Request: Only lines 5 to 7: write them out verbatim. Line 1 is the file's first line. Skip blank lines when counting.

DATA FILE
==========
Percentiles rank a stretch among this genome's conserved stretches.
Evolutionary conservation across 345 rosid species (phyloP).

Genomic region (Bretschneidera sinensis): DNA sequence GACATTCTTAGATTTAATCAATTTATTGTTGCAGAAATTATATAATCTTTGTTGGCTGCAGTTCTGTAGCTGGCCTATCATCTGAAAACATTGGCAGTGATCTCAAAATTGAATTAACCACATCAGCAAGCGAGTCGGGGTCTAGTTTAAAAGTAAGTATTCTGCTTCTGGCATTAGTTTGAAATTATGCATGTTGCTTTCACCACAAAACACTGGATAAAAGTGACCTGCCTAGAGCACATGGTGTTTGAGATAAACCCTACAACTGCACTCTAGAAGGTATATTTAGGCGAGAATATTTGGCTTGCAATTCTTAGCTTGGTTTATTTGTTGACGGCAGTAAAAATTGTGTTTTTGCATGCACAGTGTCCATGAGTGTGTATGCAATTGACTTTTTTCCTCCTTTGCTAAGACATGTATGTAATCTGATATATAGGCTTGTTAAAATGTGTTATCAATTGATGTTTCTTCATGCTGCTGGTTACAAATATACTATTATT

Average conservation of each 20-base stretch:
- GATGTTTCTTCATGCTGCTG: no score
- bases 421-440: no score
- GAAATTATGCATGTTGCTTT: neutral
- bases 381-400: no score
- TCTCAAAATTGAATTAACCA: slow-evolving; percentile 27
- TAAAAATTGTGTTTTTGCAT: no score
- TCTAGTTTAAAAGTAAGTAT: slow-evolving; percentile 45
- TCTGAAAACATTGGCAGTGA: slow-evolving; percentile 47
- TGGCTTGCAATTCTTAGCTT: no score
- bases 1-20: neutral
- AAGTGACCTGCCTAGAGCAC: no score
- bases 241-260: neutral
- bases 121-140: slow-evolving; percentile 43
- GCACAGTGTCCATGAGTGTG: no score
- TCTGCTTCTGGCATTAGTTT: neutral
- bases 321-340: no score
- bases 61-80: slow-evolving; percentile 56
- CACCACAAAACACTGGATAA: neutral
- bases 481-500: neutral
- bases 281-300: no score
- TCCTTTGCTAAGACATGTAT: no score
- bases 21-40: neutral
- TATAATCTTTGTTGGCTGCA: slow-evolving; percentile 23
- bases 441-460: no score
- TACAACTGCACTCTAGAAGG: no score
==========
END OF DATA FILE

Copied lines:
- GATGTTTCTTCATGCTGCTG: no score
- bases 421-440: no score
- GAAATTATGCATGTTGCTTT: neutral